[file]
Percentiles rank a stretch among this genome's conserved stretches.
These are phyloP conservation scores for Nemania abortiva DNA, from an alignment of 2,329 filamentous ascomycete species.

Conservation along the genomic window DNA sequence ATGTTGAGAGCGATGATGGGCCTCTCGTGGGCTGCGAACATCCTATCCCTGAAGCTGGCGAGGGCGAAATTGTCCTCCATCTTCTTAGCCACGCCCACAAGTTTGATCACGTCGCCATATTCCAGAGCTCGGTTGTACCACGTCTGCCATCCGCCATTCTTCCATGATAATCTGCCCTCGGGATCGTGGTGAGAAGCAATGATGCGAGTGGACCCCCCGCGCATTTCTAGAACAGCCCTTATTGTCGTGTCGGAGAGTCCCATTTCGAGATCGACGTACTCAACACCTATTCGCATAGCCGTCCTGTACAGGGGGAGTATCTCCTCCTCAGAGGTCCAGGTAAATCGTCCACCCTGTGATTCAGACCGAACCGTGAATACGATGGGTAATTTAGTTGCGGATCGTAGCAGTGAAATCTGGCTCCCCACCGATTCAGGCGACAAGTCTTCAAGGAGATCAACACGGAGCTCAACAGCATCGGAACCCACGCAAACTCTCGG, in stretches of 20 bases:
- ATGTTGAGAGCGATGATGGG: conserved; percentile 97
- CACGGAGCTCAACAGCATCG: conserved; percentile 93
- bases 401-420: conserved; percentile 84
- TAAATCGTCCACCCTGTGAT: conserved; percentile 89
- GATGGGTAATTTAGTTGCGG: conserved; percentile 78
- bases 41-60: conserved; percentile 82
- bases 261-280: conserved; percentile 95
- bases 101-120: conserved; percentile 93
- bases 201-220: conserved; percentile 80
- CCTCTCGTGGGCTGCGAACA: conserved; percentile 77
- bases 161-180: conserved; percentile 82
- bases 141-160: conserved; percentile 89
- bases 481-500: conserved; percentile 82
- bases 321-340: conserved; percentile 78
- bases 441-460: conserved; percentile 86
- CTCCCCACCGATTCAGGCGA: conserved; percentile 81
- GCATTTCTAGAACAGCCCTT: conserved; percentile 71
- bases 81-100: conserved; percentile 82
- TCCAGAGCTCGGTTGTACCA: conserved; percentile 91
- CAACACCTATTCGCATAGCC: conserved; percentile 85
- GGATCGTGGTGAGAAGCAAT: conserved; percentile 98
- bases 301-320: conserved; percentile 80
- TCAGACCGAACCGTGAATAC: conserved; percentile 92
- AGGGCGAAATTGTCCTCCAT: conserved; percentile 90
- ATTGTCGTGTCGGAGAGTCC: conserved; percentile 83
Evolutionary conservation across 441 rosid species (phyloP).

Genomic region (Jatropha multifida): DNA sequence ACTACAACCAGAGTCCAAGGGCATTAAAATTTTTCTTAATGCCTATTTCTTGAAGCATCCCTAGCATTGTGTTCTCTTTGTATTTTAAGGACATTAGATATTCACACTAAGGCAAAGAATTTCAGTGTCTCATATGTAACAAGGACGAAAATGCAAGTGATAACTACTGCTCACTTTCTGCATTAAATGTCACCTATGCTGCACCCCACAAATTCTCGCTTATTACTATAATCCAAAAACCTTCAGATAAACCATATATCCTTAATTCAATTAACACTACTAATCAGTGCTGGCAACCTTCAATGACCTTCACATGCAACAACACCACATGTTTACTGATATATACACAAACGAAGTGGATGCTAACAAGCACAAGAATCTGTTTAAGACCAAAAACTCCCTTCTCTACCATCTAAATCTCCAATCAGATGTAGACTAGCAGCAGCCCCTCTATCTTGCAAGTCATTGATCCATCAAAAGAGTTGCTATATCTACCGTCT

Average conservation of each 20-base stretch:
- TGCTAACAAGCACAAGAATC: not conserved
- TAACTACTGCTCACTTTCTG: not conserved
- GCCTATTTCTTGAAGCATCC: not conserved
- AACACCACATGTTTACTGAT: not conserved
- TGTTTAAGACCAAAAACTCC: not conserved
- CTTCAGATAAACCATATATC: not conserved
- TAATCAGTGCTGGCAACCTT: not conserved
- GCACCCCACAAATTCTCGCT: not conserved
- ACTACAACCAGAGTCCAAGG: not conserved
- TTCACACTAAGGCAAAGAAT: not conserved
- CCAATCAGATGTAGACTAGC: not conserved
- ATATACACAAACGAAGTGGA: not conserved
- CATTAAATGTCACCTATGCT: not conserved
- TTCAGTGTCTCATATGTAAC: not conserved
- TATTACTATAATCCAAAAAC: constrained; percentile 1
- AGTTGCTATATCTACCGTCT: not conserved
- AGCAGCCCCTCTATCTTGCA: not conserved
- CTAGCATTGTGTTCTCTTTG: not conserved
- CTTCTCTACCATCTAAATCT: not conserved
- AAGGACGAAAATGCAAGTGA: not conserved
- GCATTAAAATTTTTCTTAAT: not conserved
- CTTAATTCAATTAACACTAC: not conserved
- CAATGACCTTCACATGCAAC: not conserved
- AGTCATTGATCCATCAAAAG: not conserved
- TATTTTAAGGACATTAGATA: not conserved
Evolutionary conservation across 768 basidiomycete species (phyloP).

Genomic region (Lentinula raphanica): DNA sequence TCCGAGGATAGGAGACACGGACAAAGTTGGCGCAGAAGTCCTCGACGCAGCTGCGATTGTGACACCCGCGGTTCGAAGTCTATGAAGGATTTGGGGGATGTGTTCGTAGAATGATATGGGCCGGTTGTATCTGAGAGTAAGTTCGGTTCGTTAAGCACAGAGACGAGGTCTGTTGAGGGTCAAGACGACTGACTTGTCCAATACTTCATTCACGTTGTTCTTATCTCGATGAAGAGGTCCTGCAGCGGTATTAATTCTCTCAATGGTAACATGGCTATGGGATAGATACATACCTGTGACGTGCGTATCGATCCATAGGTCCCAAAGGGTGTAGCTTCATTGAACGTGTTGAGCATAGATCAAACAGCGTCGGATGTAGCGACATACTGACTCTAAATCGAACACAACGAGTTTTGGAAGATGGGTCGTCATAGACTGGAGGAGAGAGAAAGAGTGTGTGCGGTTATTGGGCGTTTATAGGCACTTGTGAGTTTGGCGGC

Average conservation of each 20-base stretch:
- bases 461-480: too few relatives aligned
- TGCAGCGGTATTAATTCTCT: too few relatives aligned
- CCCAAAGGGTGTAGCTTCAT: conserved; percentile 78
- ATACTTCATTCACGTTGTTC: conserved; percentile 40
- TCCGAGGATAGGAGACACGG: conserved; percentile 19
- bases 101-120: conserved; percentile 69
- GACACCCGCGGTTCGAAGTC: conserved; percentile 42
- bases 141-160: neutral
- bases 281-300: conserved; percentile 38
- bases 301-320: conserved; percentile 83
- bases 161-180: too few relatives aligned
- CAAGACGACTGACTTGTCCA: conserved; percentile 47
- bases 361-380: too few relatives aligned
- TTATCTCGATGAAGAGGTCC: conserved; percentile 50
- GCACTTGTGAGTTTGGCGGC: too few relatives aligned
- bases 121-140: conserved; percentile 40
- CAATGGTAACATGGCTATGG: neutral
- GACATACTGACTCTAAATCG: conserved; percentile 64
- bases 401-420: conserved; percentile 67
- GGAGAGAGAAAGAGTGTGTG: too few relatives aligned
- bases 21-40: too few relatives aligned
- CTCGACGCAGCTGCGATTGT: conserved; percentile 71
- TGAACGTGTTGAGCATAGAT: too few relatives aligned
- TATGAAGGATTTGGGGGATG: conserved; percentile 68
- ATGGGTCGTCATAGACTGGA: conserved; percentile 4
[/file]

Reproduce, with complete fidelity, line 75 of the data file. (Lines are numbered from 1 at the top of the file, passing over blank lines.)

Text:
- bases 121-140: conserved; percentile 40